Media Matters

Thursday, April 11, 2013
I am reading the most informative book about newborns I have ever stumbled across. One chapter addresses how parents should deal with this high tech, multimedia everything, day in age we live in. The book states that

how much time your baby spends in front of a screen is a responsibility we should assume from the start. TV, DVDS, computer games, and electronic toys have made their way into early childhood in a big (and potentially concerning) way. The "educational" DVD and video market alone is a multibillion dollar industry, and an estimated 2/3 of infants and toddlers spend an average of two hours a day in front of a screen. It is estimated that children today spend more time watching television than doing any other activity besides sleeping. 

NO TV for the under two set

The fact that so many babies and toddlers are watching television is somewhat surprising, given that the American Academy of Pediatrics has long and decisively discouraged any media use or screen time for children under the age of 2. That includes television, computers, and all of the numerous DVDS and videos marketed as educational for babies and toddlers. Although this recommendation has been met with understandable resistance in the parenting world, it is important to remember that it is based on some very real concerns. What children and infants really need most are positive interactions with real, live human beings.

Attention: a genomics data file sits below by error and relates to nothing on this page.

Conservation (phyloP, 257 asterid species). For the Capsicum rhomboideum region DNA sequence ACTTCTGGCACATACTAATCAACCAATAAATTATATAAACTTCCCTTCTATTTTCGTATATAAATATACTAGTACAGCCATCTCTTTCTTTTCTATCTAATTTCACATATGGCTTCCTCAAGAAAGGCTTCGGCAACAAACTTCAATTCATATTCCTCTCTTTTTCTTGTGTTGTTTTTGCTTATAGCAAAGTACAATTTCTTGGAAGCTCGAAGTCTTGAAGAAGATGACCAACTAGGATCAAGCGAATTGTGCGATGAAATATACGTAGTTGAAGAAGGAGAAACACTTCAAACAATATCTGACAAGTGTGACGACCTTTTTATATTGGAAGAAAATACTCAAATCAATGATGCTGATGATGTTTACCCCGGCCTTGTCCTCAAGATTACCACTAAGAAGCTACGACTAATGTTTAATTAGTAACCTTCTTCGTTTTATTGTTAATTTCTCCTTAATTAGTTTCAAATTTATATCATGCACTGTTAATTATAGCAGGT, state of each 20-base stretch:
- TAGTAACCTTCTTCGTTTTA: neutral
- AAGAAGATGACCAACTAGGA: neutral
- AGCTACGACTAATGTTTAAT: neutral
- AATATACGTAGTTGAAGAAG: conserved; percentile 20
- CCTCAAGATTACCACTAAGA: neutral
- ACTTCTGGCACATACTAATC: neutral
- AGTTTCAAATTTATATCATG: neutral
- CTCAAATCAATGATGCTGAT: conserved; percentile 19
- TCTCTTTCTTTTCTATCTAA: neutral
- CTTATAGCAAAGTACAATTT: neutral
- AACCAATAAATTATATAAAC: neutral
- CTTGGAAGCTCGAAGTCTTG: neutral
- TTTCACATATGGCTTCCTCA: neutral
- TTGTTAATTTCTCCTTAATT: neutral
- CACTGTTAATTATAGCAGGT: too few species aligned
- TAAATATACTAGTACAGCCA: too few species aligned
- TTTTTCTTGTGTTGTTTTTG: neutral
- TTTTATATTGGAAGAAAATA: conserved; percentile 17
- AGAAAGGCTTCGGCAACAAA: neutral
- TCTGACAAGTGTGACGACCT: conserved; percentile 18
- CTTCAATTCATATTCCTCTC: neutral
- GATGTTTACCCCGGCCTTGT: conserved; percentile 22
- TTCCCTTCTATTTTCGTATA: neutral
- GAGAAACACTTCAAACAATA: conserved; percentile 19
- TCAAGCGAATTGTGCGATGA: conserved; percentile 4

Our Guidelines for Ava
  • Avoid television altogether until Ava reaches two years of age
  • Once she is two years of age, we will limit TV and other screen time to 1-2 hours per day of quality programming.  ( meaning age appropriate, informational,educational, and nonviolent)
  • We will turn off the TV during meals
  • We will monitor what Ava watches and discuss the content with her
  • Ava's room will be television free 

  • The average American child views 40,000 television commercials each years. 80% of those being for fast food, candy, cereal, and toys.
  • In 2009 the company that owns Baby Einstein products offered a full refund to anyone who purchased videos under the false assumption that they were guaranteed to make their baby smarter.

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